More about Ben
"Having graduated from NTU in 2017, I spent a year working full-time but felt that I was lacking a distinct career direction. I had a burgeoning interest in international geopolitical events, inspired somewhat by certain events in 2016, and a friend of mine from undergrad had gone on to study the MA International Relations course at NTU after graduating. I asked what the course was like, they responded that it would be a perfect fit for me, and so it has proved. The course content is fascinating for anyone with an interest in global politics, and for me the prospect of coming back to NTU was also very attractive- I’m not sure I would have done an MA anywhere else."
"After graduating in June 2017 with a degree in Spanish and History, I was fortunate enough to secure an internship at a local law firm, which I managed to turn into a full-time job. At the same time, I was looking out for potential pathways into a career I felt would suit me, and came across NTU’s MA International Relations course. Things progressed quickly from there and I accepted my offer in December 2017, and continued to work at the firm until the following September, when I started my MA studies."
"I didn’t want to go anywhere other than NTU, as I do have very fond memories of my time spent here as an undergrad. As a result, moving back to Nottingham was not as disruptive as perhaps moving somewhere new might have been. NTU is a University with a lot to offer its students- city accommodation is a five-minute walk from the City Centre, its social spaces and leisure facilities are excellent, and Boots Library has any resource you need. It’s clear that NTU really cares about their students, and my previous four years here as a student certainly left a mark on me after I left the first time."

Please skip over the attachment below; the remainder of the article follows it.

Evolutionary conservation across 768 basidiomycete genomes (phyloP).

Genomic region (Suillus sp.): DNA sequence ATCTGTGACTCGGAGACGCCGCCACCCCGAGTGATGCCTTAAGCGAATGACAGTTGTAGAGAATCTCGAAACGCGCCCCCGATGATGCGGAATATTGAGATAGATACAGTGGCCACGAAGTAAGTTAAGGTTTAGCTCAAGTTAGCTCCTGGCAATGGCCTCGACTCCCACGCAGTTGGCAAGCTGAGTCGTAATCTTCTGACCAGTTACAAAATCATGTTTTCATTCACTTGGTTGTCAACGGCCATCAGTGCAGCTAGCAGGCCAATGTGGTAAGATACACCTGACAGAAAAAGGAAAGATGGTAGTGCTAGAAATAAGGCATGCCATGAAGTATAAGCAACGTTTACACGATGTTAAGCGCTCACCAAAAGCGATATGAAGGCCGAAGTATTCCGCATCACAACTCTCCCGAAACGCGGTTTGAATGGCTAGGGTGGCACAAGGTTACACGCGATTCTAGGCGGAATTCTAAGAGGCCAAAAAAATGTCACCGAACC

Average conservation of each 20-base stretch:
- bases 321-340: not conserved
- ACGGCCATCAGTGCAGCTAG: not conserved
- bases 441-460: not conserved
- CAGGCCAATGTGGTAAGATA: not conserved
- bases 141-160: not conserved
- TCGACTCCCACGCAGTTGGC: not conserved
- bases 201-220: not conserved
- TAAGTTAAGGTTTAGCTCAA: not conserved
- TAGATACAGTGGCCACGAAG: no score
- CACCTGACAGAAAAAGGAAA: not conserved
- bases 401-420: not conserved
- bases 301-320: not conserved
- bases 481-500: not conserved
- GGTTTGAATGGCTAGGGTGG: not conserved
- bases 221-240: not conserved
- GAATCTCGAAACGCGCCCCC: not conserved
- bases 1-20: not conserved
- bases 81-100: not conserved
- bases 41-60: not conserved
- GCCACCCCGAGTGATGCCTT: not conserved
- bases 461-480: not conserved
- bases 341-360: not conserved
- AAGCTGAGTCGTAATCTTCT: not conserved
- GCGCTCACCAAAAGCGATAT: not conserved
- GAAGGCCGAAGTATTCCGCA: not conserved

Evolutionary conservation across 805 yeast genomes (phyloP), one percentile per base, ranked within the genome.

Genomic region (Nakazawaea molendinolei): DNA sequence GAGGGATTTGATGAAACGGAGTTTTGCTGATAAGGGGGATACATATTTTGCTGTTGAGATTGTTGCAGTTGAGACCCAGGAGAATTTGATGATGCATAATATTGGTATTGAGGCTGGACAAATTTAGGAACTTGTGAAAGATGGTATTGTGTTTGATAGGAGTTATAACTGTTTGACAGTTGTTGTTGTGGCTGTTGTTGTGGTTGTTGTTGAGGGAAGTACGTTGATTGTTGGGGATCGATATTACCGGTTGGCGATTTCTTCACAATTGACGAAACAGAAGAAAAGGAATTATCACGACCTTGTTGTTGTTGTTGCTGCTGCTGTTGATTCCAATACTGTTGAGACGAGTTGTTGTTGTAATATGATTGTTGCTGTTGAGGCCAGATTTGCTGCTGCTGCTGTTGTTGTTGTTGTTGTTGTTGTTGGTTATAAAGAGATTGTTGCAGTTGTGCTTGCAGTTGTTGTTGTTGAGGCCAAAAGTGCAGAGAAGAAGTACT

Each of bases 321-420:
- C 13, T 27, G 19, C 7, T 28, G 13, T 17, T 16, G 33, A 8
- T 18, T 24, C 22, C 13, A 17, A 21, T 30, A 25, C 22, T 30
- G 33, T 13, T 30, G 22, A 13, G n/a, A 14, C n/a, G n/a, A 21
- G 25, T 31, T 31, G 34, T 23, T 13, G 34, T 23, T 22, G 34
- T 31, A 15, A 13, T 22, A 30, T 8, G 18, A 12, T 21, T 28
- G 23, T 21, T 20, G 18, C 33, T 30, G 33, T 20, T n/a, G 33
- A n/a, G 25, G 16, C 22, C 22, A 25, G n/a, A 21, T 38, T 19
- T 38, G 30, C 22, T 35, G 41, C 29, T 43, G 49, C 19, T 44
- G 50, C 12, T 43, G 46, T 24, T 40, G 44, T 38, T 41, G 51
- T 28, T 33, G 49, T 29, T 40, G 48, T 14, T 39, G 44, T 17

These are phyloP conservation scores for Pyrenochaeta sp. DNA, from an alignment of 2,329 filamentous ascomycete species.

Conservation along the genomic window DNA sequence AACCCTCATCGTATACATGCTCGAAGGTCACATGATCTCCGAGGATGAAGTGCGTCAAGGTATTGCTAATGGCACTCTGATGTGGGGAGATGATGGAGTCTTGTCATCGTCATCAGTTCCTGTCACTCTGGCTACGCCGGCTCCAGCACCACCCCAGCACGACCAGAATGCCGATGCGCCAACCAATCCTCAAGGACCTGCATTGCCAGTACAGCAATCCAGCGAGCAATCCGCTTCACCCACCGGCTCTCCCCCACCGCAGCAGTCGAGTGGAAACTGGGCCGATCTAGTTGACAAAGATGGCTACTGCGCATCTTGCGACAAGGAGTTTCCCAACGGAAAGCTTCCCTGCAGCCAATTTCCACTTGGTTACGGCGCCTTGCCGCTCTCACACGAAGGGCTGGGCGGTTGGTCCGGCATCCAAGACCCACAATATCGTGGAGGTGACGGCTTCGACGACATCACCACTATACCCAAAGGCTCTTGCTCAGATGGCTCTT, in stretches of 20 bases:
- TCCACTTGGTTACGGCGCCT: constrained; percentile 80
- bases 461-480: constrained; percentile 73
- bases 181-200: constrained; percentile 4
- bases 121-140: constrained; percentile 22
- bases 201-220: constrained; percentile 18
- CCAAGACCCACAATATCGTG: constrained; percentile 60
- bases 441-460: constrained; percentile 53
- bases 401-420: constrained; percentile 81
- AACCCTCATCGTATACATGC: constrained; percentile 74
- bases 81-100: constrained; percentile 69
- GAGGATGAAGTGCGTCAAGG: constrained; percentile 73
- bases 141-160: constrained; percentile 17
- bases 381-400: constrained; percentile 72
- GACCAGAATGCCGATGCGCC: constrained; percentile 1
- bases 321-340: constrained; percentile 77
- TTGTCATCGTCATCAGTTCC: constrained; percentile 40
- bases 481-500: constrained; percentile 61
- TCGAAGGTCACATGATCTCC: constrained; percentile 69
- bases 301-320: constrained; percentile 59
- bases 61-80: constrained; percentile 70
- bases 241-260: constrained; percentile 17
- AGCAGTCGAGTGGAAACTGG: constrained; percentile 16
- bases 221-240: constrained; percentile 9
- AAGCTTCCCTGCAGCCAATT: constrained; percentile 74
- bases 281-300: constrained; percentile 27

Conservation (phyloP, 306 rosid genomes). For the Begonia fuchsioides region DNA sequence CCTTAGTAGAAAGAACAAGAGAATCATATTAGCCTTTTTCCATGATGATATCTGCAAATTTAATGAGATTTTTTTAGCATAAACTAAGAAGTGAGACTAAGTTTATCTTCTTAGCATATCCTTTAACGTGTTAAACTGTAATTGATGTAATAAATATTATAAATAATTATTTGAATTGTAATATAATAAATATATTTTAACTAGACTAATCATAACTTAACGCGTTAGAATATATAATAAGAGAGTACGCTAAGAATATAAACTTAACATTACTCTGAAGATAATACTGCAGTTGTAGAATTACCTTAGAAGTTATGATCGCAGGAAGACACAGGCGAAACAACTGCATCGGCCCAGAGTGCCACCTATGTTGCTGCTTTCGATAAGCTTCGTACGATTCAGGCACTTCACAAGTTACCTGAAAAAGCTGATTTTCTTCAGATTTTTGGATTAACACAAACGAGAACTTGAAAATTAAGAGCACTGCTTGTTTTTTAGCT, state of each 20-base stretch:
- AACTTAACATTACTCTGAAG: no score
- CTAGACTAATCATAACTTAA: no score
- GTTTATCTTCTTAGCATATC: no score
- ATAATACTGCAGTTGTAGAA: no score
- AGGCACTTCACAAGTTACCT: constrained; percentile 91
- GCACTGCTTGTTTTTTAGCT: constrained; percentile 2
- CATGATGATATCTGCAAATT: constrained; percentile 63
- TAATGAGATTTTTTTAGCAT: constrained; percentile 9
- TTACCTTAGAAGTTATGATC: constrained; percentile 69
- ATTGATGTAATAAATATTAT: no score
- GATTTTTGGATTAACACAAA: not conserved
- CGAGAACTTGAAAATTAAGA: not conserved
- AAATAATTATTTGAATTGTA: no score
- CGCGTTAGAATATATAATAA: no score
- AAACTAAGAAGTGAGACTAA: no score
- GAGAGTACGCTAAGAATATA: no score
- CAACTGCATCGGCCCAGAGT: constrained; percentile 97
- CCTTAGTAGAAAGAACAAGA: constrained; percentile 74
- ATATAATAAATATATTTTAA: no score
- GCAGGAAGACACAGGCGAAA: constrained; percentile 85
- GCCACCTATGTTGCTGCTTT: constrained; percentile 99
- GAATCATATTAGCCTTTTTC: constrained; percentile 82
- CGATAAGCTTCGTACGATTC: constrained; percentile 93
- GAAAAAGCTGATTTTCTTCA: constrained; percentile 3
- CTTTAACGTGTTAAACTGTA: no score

"Being an undergraduate alumnus, the incentive of a tuition fee discount is hard to pass up! As postgraduate students our lectures are on Wednesdays and Thursdays, giving us plenty of time for keeping up with the admittedly significant workload required at postgraduate level, whilst continuing to enjoy that work / life balance which is still important. The teaching expertise at the University, and particularly on this course, is considerable, and the positive feedback from a friend of mine who had started studying the course as I was thinking of applying simply confirmed the good feeling I had."
"It sounds obvious to say, but an interest in what you study is so important, particularly at this level as the workload is so demanding. I’ve said to my parents that even if I didn’t do the MA, foreign policy would still be a passion of mine as most of my free time is spent either reading political memoirs or listening to podcasts about international politics, so I have no problem finding that motivation. Obviously, that’s not all there is to it, but in my experience, it’s gone a long way to helping me put the hours in. It also helps taking time out from studying before you apply. I know this luxury isn’t available to everyone, but securing a graduate job gave me the space to do the necessary career planning I hadn’t done before graduating. I weighed up the pros and cons of postgraduate study and spent a lot of time to-ing and fro-ing until I committed to it. I wouldn’t have had that time if I were applying straight from undergrad, and I feel that helped me to appreciate just how big a commitment it was."